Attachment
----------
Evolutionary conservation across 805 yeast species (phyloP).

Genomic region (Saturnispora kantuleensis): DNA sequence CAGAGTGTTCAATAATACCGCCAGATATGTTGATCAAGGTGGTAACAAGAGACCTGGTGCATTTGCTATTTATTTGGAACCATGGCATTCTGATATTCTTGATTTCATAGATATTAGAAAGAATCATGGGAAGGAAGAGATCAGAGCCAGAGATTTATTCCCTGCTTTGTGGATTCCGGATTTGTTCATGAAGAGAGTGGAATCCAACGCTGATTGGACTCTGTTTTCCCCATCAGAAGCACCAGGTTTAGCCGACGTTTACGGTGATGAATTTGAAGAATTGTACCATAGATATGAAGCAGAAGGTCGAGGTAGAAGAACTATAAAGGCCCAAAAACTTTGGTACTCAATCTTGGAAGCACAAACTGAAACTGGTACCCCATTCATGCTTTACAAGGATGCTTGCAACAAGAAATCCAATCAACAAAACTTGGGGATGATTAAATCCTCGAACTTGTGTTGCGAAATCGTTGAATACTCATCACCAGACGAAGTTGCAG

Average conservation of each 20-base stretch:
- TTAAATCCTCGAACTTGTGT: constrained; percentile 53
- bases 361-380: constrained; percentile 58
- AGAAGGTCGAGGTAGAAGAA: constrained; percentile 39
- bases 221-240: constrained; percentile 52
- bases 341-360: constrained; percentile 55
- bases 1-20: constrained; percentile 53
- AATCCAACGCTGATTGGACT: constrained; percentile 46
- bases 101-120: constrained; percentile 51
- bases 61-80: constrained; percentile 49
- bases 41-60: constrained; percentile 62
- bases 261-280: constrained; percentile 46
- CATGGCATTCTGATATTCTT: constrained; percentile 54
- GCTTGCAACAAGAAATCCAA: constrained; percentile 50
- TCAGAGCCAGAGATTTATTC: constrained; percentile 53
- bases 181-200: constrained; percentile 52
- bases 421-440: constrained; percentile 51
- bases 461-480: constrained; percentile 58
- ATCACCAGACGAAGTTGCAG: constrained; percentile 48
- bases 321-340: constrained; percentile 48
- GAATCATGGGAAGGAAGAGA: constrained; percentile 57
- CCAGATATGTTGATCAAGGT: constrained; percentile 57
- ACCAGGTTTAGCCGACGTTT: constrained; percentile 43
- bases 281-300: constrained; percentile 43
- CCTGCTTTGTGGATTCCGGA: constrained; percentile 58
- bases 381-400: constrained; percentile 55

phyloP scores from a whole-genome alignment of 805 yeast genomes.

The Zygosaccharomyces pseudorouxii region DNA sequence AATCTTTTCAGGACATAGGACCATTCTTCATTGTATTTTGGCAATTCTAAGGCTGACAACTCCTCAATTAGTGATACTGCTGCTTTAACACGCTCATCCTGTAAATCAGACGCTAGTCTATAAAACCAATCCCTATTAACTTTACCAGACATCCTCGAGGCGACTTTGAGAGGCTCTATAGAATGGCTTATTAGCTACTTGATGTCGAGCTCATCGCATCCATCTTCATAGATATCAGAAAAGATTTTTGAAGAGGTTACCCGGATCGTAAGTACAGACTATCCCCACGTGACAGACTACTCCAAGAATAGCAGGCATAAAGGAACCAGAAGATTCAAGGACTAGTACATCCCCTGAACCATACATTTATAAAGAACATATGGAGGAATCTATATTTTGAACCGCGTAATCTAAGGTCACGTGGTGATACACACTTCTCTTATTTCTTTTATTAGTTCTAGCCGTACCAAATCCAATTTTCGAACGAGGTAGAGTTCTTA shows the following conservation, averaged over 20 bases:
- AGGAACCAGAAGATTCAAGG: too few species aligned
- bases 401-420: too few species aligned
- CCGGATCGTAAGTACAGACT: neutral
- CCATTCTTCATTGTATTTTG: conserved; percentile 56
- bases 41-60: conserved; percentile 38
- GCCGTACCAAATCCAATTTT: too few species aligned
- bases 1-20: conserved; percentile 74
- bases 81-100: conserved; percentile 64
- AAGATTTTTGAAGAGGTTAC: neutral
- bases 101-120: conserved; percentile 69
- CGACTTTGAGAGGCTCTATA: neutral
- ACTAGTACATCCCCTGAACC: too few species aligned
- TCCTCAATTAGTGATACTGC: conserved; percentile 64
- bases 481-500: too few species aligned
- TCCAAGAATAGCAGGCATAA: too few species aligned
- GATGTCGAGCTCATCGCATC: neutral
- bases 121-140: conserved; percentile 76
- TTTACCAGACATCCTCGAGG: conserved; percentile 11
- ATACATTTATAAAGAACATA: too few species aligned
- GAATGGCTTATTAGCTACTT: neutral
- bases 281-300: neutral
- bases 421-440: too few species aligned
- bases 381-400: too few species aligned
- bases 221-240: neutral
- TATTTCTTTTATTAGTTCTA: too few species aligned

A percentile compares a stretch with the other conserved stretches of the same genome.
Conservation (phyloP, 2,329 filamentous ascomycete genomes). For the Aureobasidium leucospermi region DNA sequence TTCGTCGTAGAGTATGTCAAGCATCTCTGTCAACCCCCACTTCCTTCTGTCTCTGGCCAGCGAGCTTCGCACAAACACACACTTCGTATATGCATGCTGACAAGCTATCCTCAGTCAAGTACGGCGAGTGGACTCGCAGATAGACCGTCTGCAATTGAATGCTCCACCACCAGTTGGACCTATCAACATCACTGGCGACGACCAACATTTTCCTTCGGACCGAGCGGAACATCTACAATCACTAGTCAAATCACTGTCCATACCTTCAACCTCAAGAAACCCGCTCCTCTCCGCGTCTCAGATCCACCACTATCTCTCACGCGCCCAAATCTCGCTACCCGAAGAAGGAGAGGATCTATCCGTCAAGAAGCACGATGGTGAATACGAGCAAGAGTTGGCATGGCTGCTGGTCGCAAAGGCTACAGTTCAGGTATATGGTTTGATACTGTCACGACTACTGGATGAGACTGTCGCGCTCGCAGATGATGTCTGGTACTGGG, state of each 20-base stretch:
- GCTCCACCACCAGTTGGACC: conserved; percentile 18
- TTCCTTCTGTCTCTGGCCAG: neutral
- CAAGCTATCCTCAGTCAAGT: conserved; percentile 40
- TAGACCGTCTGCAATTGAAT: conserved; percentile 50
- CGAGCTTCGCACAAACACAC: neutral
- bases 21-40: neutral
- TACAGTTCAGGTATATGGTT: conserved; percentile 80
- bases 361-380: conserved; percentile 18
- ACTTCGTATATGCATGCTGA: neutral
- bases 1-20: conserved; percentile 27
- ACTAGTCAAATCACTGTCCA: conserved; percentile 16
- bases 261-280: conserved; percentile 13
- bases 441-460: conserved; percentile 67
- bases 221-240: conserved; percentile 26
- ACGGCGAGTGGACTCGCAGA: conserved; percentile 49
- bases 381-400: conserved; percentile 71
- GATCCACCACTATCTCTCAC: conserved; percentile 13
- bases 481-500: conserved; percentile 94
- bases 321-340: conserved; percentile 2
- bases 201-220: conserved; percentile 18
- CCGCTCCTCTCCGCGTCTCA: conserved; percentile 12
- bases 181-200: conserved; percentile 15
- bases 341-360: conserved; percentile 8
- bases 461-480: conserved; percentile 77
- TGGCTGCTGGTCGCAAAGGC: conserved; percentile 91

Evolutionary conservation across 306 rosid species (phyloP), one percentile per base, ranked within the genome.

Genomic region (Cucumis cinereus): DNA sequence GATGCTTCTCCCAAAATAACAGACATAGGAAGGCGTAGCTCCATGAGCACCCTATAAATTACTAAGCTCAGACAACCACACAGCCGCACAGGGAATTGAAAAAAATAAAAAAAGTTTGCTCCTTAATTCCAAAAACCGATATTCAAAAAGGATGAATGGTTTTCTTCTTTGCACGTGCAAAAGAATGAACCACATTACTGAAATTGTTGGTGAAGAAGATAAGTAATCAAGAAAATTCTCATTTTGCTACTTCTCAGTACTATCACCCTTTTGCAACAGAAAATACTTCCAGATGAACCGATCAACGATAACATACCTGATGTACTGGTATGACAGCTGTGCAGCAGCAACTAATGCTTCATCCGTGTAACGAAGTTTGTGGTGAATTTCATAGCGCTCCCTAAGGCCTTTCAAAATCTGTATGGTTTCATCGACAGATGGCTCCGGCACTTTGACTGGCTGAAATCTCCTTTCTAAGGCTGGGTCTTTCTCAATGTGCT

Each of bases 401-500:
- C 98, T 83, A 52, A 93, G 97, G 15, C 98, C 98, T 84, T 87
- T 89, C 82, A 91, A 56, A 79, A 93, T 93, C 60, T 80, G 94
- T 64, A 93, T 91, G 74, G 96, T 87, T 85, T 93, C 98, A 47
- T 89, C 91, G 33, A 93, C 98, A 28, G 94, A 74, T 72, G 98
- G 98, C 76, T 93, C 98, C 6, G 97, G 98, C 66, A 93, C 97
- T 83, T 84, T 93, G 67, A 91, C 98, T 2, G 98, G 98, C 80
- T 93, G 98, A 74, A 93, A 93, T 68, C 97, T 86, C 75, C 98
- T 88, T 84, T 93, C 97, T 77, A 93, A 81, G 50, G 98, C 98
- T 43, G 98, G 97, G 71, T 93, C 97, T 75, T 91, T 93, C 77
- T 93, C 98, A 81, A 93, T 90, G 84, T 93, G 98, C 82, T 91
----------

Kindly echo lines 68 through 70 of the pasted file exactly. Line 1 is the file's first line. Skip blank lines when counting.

- ACTAGTCAAATCACTGTCCA: conserved; percentile 16
- bases 261-280: conserved; percentile 13
- bases 441-460: conserved; percentile 67